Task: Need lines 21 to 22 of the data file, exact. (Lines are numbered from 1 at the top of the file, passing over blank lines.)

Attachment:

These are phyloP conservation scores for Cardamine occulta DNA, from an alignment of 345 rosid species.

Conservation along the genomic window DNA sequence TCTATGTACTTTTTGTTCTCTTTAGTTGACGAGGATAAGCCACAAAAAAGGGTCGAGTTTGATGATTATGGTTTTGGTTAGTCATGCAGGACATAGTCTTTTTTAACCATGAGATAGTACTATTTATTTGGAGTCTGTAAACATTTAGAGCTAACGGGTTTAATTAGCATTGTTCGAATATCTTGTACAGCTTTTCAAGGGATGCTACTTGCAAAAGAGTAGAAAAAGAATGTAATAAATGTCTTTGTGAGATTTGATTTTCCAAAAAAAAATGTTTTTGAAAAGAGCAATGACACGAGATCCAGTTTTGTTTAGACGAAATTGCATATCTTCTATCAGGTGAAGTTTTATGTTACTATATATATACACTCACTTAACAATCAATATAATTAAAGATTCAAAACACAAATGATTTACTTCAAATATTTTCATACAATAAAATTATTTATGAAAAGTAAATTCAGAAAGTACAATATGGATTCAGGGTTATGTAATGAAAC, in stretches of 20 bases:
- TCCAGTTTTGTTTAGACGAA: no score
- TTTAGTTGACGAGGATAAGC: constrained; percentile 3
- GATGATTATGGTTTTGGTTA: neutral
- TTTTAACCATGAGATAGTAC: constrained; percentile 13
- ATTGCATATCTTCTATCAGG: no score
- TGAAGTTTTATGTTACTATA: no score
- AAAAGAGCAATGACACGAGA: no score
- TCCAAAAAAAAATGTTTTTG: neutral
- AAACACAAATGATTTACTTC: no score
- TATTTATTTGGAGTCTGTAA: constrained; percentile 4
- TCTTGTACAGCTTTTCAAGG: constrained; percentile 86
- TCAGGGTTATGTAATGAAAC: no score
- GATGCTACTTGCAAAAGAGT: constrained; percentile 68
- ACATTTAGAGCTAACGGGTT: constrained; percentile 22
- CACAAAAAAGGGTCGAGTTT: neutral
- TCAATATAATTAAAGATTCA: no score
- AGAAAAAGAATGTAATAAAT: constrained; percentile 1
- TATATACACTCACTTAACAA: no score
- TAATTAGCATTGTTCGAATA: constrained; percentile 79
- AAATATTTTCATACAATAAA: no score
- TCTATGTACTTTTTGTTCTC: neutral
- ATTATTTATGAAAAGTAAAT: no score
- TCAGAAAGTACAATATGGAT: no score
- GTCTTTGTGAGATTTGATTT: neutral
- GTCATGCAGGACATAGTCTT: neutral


- TAATTAGCATTGTTCGAATA: constrained; percentile 79
- AAATATTTTCATACAATAAA: no score